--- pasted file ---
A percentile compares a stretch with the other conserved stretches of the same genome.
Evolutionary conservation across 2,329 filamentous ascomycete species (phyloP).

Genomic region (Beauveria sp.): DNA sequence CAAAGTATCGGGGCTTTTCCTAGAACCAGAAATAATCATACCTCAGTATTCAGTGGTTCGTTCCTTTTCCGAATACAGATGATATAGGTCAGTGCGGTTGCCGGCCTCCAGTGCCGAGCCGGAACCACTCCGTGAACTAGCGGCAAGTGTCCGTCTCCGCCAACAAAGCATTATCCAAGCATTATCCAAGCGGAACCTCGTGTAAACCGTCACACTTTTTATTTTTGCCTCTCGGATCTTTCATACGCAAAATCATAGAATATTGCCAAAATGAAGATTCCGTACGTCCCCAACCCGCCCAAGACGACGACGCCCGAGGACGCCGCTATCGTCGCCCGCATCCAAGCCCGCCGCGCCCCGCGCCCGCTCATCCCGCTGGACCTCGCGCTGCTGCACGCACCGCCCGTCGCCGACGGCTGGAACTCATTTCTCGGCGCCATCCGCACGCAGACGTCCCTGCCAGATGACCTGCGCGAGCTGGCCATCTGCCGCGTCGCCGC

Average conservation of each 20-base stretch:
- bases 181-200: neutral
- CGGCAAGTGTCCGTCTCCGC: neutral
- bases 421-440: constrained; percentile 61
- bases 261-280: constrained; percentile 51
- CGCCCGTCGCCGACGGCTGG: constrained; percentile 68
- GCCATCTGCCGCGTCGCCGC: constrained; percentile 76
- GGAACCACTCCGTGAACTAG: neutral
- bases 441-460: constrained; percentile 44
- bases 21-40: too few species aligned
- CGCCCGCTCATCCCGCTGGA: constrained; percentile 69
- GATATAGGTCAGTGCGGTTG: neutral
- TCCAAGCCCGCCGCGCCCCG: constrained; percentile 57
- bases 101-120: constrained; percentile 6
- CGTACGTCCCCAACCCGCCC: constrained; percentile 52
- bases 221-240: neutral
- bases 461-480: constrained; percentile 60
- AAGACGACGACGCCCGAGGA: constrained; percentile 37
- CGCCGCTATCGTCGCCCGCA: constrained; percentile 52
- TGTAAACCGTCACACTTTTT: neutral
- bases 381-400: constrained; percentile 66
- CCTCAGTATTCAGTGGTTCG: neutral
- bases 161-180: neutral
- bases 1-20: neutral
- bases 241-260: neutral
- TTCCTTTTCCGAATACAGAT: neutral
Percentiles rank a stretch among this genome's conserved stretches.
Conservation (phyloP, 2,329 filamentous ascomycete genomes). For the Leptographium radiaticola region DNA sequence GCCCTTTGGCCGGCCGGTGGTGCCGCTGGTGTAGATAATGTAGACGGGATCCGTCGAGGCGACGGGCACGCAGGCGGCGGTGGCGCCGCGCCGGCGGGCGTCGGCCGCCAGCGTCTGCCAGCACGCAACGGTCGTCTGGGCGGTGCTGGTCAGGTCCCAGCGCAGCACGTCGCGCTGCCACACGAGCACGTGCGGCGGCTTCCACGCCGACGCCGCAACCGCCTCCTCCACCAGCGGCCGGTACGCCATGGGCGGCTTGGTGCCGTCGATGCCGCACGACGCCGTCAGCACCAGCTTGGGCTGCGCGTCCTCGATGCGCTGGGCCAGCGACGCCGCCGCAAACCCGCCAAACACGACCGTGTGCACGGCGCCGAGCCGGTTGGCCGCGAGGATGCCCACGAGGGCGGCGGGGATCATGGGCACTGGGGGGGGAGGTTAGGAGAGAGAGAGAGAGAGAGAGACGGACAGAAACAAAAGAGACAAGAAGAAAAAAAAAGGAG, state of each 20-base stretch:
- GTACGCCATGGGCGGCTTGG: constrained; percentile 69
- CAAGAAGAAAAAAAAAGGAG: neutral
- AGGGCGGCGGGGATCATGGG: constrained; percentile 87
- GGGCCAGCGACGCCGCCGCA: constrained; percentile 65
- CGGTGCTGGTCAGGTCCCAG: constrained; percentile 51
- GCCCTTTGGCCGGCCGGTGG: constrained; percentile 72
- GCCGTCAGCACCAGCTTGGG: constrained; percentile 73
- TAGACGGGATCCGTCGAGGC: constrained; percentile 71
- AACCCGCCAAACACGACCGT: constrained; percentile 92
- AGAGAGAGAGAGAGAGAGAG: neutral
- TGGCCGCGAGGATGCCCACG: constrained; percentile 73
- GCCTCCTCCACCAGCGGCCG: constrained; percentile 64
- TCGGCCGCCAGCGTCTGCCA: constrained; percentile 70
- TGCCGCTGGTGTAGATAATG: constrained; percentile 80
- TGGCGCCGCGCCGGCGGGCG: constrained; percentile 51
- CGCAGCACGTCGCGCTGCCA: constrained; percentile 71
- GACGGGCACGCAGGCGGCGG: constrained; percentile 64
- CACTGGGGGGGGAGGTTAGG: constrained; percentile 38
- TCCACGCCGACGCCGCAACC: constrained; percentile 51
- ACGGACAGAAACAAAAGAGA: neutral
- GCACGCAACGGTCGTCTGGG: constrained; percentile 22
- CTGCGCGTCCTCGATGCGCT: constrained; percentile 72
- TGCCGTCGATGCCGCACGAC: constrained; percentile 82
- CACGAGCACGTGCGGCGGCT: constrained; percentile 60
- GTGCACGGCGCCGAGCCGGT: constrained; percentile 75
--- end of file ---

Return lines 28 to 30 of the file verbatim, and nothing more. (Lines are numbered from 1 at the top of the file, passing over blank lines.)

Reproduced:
- bases 241-260: neutral
- TTCCTTTTCCGAATACAGAT: neutral
Percentiles rank a stretch among this genome's conserved stretches.